Reacting quickly required a great deal of flexibility from Research Council staff and decision-making bodies, but especially from the research community. The threat of the widespread and serious consequences of a pandemic for our society motivated us all to act to make new research knowledge possible.

The special funding was used to fast-track ongoing research into the Covid-19 pandemic and the mitigation of its effects. The call was aimed at research projects in all fields of research that dealt with the SARS-CoV-2 virus and the Covid-19 pandemic caused by it, the societal impacts of the pandemic and the prevention and/or mitigation of its negative consequences. In total, the Research Council of Finland funded 44 research projects from twelve organisations with around 8.5 million euros.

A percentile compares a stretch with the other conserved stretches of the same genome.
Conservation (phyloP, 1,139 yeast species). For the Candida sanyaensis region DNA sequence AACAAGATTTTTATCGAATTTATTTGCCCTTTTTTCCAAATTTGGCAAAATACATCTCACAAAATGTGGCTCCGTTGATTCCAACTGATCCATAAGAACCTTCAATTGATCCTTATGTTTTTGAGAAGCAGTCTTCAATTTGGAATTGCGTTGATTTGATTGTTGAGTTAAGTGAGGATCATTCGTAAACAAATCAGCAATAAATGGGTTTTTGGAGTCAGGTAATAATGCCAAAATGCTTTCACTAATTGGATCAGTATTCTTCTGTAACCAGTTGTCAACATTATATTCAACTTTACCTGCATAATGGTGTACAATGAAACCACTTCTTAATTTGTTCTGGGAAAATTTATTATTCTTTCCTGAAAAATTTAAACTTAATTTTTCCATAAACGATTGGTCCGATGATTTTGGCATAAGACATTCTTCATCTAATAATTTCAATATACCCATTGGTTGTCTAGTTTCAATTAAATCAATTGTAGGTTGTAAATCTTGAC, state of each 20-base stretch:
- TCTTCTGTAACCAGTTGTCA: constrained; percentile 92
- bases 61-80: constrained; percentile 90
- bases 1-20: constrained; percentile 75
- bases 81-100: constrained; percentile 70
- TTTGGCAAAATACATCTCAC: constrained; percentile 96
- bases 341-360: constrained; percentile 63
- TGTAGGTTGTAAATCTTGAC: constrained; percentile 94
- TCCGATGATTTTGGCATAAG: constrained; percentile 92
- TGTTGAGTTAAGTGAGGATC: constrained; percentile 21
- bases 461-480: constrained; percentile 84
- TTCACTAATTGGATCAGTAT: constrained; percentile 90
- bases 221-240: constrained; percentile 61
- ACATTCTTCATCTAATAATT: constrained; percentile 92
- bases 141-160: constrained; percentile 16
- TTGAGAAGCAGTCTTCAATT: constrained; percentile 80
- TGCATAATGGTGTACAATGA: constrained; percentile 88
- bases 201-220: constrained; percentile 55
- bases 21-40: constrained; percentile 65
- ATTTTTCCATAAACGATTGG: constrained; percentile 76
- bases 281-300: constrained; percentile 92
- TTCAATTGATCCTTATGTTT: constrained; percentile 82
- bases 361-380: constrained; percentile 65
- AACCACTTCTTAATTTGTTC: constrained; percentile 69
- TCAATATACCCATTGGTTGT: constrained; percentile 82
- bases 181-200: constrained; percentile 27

Creating knowledge and capacity to contribute to society’s resilience and preparedness under exceptional circumstances

The funded research projects have now come to an end, and the researchers have reported on their results and impact. We want to highlight a few examples to illustrate how long-term research can prepare us to deal with sudden crises.

Remote teaching during the pandemic caused a slowdown in literacy development and affected teachers’ and principals’ wellbeing

The effect of coronavirus epidemic on education: Teacher stress and remote teaching practices as mechanisms for student outcomes (CONE)